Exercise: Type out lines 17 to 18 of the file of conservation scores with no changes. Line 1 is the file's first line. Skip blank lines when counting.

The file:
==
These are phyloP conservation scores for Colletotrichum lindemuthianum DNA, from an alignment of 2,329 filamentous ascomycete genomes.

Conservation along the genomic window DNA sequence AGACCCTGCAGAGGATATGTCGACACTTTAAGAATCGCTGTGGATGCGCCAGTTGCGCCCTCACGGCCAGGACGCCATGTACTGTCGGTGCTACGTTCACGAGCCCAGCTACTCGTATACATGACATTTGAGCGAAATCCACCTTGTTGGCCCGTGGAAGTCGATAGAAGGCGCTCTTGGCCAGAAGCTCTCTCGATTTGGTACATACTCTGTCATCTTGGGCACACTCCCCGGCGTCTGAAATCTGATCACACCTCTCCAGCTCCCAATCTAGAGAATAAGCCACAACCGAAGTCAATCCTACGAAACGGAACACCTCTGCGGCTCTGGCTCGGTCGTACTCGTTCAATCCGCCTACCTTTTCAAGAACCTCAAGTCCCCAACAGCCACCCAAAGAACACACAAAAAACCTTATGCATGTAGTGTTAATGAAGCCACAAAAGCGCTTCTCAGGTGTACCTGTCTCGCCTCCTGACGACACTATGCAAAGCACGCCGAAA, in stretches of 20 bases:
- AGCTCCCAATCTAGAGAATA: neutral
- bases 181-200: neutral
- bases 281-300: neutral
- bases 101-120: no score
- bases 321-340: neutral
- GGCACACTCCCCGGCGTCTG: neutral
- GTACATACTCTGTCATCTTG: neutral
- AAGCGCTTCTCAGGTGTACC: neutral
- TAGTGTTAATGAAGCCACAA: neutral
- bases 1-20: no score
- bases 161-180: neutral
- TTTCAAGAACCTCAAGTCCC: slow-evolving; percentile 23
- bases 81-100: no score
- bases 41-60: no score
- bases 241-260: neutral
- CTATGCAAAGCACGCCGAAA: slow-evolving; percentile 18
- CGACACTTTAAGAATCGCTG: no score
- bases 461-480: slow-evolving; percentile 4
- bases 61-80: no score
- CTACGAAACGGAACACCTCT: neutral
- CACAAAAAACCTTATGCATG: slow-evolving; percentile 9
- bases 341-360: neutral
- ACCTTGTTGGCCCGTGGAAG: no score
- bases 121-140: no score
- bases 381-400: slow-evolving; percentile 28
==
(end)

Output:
- bases 241-260: neutral
- CTATGCAAAGCACGCCGAAA: slow-evolving; percentile 18